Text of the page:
Thousands of us wrote to Kristalina Georgieva, the head of the IMF, with the message that it’s time to bail out people not banks. We called on her to ensure there are clear guidelines for restructuring debts before new loans are issued to help stop fuelling the global debt crisis. Unfortunately her response falls short and doesn’t address the main thing we were asking for. Read her response below:
This is a disappointing reply, but the fact that the head of the IMF, the world’s most powerful global financial institution responded to the campaign shows we are having a real impact. We’ll carry on pushing to make sure unfair debts won’t stop countries spending money on essentials like health and education.
When countries are in debt crisis, too often the IMF bails out reckless lenders, extending debt crises while citizens suffer cuts to basic services. We are campaigning for problem debts to be written off or brought down to sustainable levels, rather than irresponsible lenders being bailed out.
In detail: key points on the response from Kristalina Georgieva
Most importantly, the IMF response largely ignores what Jubilee Debt Campaign supporters have been saying to the IMF. Kristalina Georgieva’s letter ignores our proposal for the IMF to adopt clear guidelines so that IMF loans are only given to high debt countries if there is a debt restructuring or default.
On specific things that Kristalina Georgieva does mention:
1) The IMF say: ‘public debt in emerging market is at levels last seen during the 1980s debt crisis. Low-income countries have seen sharp increases in their debt burdens over the past five years.’
We say: We are pleased the IMF is now acknowledging the scale of the crisis we have been warning about since 2012. However, this crisis requires urgent and ambitious action well beyond what is currently being considered by the IMF and political leaders.
2) The IMF say: ‘we need to ensure that borrowing is more sustainable. This is a priority for IMF-supported programs and in our surveillance, and we continuously aim to improve our Debt Sustainability Analysis (DSA) frameworks and our debt policies.’
We say: Both borrowing and lending need to be more sustainable. One of the reason lenders give unsustainable loans is because they know that if debt problems arise the IMF is likely to bail them out. It is disappointing that Kristalina Georgieva does not respond to this point in her response, and that the IMF do not acknowledge their role in contributing to unsustainable lending and borrowing.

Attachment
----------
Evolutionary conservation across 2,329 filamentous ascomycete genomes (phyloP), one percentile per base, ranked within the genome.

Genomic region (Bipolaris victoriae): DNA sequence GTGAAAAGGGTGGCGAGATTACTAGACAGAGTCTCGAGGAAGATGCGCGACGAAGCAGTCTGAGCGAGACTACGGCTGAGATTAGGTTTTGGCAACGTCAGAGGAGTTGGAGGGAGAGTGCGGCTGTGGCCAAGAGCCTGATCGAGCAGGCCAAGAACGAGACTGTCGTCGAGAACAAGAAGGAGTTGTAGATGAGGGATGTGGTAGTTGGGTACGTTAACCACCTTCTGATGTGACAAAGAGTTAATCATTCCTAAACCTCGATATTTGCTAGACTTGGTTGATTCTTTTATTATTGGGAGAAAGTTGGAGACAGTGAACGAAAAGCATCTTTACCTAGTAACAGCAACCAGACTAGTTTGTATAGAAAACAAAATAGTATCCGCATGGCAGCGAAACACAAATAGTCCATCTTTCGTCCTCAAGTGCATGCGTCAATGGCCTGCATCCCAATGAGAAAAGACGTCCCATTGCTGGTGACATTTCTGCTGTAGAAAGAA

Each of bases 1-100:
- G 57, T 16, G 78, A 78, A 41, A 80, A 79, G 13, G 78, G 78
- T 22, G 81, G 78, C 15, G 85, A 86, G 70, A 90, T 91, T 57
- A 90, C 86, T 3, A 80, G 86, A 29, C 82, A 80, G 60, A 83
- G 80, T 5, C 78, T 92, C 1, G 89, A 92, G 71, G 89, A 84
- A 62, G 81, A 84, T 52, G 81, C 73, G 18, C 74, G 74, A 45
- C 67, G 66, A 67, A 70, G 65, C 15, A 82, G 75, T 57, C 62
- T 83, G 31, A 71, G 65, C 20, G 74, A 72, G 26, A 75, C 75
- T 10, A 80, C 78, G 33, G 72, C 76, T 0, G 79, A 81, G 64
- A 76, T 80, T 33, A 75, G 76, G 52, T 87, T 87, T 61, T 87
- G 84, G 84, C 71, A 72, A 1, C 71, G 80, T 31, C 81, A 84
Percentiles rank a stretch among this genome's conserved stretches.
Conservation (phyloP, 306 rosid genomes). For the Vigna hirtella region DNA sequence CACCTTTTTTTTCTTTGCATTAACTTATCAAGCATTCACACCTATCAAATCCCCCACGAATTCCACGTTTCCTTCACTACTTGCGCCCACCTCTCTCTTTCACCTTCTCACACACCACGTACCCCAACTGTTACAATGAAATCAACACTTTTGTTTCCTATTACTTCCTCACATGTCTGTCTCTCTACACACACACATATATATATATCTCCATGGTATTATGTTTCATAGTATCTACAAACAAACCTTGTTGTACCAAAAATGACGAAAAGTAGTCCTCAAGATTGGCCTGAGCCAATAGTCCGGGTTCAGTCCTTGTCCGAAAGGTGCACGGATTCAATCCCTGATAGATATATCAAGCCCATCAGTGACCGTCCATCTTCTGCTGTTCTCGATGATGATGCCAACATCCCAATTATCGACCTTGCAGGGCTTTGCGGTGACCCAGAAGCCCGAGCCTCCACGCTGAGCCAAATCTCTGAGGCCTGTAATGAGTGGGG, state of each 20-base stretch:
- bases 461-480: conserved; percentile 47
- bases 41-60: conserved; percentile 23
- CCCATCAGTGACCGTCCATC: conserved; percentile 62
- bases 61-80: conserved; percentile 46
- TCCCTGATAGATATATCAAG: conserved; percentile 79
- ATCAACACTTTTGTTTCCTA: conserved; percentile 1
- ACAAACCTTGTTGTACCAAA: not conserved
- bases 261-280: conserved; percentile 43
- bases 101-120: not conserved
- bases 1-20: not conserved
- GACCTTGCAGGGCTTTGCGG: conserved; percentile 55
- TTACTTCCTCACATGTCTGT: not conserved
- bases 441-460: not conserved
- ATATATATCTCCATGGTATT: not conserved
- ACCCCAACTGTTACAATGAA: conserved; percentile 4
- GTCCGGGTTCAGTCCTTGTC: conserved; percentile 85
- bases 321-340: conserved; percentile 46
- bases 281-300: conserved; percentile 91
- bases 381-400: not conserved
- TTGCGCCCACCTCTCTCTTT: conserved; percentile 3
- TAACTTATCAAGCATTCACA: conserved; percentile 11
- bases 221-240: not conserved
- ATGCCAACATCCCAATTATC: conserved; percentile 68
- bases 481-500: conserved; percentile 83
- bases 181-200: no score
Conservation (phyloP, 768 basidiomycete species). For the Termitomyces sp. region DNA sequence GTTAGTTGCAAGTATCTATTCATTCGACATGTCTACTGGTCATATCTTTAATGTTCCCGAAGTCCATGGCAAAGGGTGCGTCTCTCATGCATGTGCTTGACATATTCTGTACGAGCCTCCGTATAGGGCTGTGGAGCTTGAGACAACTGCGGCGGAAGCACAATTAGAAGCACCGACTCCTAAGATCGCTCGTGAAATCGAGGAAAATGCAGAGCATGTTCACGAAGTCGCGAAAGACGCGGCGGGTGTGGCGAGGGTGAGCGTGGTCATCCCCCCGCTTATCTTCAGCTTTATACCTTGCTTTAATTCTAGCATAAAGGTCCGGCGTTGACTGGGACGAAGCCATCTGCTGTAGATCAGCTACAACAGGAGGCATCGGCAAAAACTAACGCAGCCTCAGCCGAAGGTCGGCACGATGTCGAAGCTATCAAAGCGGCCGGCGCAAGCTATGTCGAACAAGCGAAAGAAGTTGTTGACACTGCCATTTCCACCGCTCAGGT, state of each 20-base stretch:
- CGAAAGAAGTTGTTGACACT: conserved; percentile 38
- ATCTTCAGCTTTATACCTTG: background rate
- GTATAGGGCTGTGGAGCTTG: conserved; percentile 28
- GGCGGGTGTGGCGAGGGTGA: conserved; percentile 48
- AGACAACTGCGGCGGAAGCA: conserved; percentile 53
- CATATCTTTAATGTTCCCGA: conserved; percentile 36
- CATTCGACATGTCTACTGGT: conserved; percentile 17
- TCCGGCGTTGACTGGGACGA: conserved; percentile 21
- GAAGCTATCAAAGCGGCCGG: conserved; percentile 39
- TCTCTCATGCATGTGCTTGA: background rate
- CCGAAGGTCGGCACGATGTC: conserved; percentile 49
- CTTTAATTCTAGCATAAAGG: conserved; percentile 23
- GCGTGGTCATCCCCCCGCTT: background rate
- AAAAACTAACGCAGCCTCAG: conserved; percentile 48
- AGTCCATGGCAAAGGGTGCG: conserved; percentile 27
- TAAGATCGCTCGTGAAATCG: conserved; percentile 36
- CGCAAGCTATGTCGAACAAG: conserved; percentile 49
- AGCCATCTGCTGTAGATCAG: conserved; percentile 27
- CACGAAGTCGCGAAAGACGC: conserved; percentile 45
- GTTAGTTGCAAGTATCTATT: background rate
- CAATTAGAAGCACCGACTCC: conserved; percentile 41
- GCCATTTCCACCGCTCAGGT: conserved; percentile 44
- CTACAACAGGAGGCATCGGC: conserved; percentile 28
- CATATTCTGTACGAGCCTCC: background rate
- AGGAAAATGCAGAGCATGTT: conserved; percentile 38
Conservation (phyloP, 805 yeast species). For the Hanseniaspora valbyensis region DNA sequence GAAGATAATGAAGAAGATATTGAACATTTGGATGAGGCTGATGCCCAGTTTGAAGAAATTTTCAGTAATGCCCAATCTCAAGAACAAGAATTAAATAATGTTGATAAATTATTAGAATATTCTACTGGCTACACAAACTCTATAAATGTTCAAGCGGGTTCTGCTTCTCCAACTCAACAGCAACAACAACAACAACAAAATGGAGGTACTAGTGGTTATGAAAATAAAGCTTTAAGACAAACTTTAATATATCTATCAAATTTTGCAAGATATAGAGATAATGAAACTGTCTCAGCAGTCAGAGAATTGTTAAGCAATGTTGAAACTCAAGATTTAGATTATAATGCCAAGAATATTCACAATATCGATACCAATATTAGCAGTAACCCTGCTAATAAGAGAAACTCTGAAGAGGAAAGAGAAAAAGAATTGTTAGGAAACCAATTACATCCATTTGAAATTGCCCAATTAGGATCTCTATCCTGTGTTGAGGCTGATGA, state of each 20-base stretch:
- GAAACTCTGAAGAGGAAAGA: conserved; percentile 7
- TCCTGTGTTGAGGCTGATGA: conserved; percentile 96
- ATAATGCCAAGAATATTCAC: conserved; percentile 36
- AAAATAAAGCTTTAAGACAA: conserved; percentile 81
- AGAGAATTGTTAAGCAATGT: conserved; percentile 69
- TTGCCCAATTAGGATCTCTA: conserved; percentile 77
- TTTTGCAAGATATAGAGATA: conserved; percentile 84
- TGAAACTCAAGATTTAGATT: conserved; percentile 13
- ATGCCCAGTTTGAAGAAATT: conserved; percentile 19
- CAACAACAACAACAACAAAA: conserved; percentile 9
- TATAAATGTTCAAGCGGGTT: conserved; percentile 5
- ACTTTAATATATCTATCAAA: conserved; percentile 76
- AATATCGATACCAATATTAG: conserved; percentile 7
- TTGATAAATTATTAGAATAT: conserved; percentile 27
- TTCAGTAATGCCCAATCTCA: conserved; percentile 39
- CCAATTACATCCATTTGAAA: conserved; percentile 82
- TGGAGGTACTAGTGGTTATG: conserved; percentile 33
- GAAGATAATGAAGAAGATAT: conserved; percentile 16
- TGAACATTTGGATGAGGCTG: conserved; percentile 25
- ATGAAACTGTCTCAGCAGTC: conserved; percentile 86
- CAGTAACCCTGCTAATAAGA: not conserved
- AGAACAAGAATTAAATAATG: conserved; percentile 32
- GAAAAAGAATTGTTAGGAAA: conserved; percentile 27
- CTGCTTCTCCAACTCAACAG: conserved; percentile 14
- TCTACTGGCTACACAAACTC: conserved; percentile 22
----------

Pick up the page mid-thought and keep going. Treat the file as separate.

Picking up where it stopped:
3) The IMF say: ‘we need to ensure that borrowing and lending practices are more transparent to help citizens and civil society organizations hold governments and lenders accountable.’
We say: We agree, and have been campaigning for concrete measures to increase the transparency of lending. Much of this needs to be done by people other than the IMF – such as the New York and UK parliaments introducing legislation to require loans to be transparent. However, we would welcome IMF public support for the proposals we have made.
Private banks have agreed a set of voluntary principles to make loans transparent but need a registry in which to disclose these loans. One crucial thing the IMF could do is agree to host that registry, but they have refused to do this so far. Disclosing loan information in a registry run by a public institution, such as the IMF, would make it more likely to continue to exist in the future, and be built on with more lenders and borrowers agreeing to disclose loan information to it.
4) The IMF say: ‘we need to encourage better collaboration between borrower countries and lenders, including when debt restructurings are necessary’
We say: The problem is that often when debt restructurings are necessary, the IMF delays them from happening by lending more money, so debt payments can keep being made. This is the opposite of encouraging better collaboration between borrower countries and lenders on debt restructurings.
(photo credit: Photo: World Bank / Simone D. McCourtie)